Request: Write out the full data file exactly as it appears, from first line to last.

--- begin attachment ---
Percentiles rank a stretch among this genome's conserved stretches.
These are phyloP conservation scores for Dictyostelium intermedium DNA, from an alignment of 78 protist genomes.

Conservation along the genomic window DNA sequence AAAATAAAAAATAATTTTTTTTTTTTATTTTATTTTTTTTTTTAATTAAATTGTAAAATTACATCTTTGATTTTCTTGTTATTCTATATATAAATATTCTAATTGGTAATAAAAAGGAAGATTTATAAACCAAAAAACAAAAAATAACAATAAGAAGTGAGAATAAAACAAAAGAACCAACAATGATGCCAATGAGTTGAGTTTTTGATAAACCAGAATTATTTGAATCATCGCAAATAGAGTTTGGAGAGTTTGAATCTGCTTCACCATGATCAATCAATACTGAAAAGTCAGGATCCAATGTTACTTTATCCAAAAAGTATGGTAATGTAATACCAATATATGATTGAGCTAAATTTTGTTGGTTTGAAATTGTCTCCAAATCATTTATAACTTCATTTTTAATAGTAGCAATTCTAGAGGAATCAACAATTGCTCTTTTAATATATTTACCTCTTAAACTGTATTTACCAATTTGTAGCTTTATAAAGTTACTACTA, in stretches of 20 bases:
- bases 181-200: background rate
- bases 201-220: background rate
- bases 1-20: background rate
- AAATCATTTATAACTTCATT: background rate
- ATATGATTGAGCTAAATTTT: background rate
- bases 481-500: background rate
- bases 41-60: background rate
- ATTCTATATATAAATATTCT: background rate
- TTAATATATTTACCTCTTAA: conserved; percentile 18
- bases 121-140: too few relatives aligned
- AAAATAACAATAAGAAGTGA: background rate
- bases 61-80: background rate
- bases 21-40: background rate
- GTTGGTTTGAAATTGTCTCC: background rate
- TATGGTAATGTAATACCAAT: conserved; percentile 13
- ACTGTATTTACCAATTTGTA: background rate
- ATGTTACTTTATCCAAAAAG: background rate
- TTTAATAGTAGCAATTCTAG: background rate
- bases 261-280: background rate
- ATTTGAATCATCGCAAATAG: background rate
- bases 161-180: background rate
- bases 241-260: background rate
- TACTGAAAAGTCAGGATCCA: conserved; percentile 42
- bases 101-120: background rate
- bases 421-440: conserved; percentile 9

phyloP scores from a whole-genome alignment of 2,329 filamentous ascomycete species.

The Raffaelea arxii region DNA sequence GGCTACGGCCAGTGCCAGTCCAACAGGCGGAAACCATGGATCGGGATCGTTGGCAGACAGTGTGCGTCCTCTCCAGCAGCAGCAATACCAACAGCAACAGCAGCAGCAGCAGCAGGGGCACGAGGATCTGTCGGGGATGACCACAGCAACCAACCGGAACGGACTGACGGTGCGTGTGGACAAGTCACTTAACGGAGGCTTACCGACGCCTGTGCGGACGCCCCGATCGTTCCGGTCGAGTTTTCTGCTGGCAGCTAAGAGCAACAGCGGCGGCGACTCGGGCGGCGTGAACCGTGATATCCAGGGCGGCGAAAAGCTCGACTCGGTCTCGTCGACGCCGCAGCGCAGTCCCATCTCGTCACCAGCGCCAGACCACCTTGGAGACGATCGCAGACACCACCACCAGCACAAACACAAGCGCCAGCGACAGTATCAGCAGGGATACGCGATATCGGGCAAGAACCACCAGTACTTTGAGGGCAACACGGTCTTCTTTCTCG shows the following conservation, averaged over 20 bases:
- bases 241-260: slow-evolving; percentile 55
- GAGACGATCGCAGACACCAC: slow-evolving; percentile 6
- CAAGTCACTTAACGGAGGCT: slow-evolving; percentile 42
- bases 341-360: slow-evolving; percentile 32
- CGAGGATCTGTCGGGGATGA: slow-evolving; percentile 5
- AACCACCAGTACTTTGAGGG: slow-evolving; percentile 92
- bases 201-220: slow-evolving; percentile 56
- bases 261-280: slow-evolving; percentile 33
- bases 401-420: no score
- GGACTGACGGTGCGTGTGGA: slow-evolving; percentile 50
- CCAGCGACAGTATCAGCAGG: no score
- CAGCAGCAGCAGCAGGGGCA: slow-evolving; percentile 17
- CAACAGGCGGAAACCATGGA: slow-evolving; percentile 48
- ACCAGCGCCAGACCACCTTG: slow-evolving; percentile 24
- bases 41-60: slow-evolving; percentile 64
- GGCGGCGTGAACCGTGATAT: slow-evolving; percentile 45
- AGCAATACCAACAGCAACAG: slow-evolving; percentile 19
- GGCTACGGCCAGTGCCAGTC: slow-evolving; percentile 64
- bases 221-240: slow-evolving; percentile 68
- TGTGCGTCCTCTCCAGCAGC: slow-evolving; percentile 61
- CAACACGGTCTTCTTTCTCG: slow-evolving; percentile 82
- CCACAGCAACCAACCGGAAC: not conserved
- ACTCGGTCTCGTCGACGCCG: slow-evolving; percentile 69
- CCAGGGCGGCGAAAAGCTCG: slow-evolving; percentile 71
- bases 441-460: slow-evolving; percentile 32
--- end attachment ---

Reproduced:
Percentiles rank a stretch among this genome's conserved stretches.
These are phyloP conservation scores for Dictyostelium intermedium DNA, from an alignment of 78 protist genomes.

Conservation along the genomic window DNA sequence AAAATAAAAAATAATTTTTTTTTTTTATTTTATTTTTTTTTTTAATTAAATTGTAAAATTACATCTTTGATTTTCTTGTTATTCTATATATAAATATTCTAATTGGTAATAAAAAGGAAGATTTATAAACCAAAAAACAAAAAATAACAATAAGAAGTGAGAATAAAACAAAAGAACCAACAATGATGCCAATGAGTTGAGTTTTTGATAAACCAGAATTATTTGAATCATCGCAAATAGAGTTTGGAGAGTTTGAATCTGCTTCACCATGATCAATCAATACTGAAAAGTCAGGATCCAATGTTACTTTATCCAAAAAGTATGGTAATGTAATACCAATATATGATTGAGCTAAATTTTGTTGGTTTGAAATTGTCTCCAAATCATTTATAACTTCATTTTTAATAGTAGCAATTCTAGAGGAATCAACAATTGCTCTTTTAATATATTTACCTCTTAAACTGTATTTACCAATTTGTAGCTTTATAAAGTTACTACTA, in stretches of 20 bases:
- bases 181-200: background rate
- bases 201-220: background rate
- bases 1-20: background rate
- AAATCATTTATAACTTCATT: background rate
- ATATGATTGAGCTAAATTTT: background rate
- bases 481-500: background rate
- bases 41-60: background rate
- ATTCTATATATAAATATTCT: background rate
- TTAATATATTTACCTCTTAA: conserved; percentile 18
- bases 121-140: too few relatives aligned
- AAAATAACAATAAGAAGTGA: background rate
- bases 61-80: background rate
- bases 21-40: background rate
- GTTGGTTTGAAATTGTCTCC: background rate
- TATGGTAATGTAATACCAAT: conserved; percentile 13
- ACTGTATTTACCAATTTGTA: background rate
- ATGTTACTTTATCCAAAAAG: background rate
- TTTAATAGTAGCAATTCTAG: background rate
- bases 261-280: background rate
- ATTTGAATCATCGCAAATAG: background rate
- bases 161-180: background rate
- bases 241-260: background rate
- TACTGAAAAGTCAGGATCCA: conserved; percentile 42
- bases 101-120: background rate
- bases 421-440: conserved; percentile 9

phyloP scores from a whole-genome alignment of 2,329 filamentous ascomycete species.

The Raffaelea arxii region DNA sequence GGCTACGGCCAGTGCCAGTCCAACAGGCGGAAACCATGGATCGGGATCGTTGGCAGACAGTGTGCGTCCTCTCCAGCAGCAGCAATACCAACAGCAACAGCAGCAGCAGCAGCAGGGGCACGAGGATCTGTCGGGGATGACCACAGCAACCAACCGGAACGGACTGACGGTGCGTGTGGACAAGTCACTTAACGGAGGCTTACCGACGCCTGTGCGGACGCCCCGATCGTTCCGGTCGAGTTTTCTGCTGGCAGCTAAGAGCAACAGCGGCGGCGACTCGGGCGGCGTGAACCGTGATATCCAGGGCGGCGAAAAGCTCGACTCGGTCTCGTCGACGCCGCAGCGCAGTCCCATCTCGTCACCAGCGCCAGACCACCTTGGAGACGATCGCAGACACCACCACCAGCACAAACACAAGCGCCAGCGACAGTATCAGCAGGGATACGCGATATCGGGCAAGAACCACCAGTACTTTGAGGGCAACACGGTCTTCTTTCTCG shows the following conservation, averaged over 20 bases:
- bases 241-260: slow-evolving; percentile 55
- GAGACGATCGCAGACACCAC: slow-evolving; percentile 6
- CAAGTCACTTAACGGAGGCT: slow-evolving; percentile 42
- bases 341-360: slow-evolving; percentile 32
- CGAGGATCTGTCGGGGATGA: slow-evolving; percentile 5
- AACCACCAGTACTTTGAGGG: slow-evolving; percentile 92
- bases 201-220: slow-evolving; percentile 56
- bases 261-280: slow-evolving; percentile 33
- bases 401-420: no score
- GGACTGACGGTGCGTGTGGA: slow-evolving; percentile 50
- CCAGCGACAGTATCAGCAGG: no score
- CAGCAGCAGCAGCAGGGGCA: slow-evolving; percentile 17
- CAACAGGCGGAAACCATGGA: slow-evolving; percentile 48
- ACCAGCGCCAGACCACCTTG: slow-evolving; percentile 24
- bases 41-60: slow-evolving; percentile 64
- GGCGGCGTGAACCGTGATAT: slow-evolving; percentile 45
- AGCAATACCAACAGCAACAG: slow-evolving; percentile 19
- GGCTACGGCCAGTGCCAGTC: slow-evolving; percentile 64
- bases 221-240: slow-evolving; percentile 68
- TGTGCGTCCTCTCCAGCAGC: slow-evolving; percentile 61
- CAACACGGTCTTCTTTCTCG: slow-evolving; percentile 82
- CCACAGCAACCAACCGGAAC: not conserved
- ACTCGGTCTCGTCGACGCCG: slow-evolving; percentile 69
- CCAGGGCGGCGAAAAGCTCG: slow-evolving; percentile 71
- bases 441-460: slow-evolving; percentile 32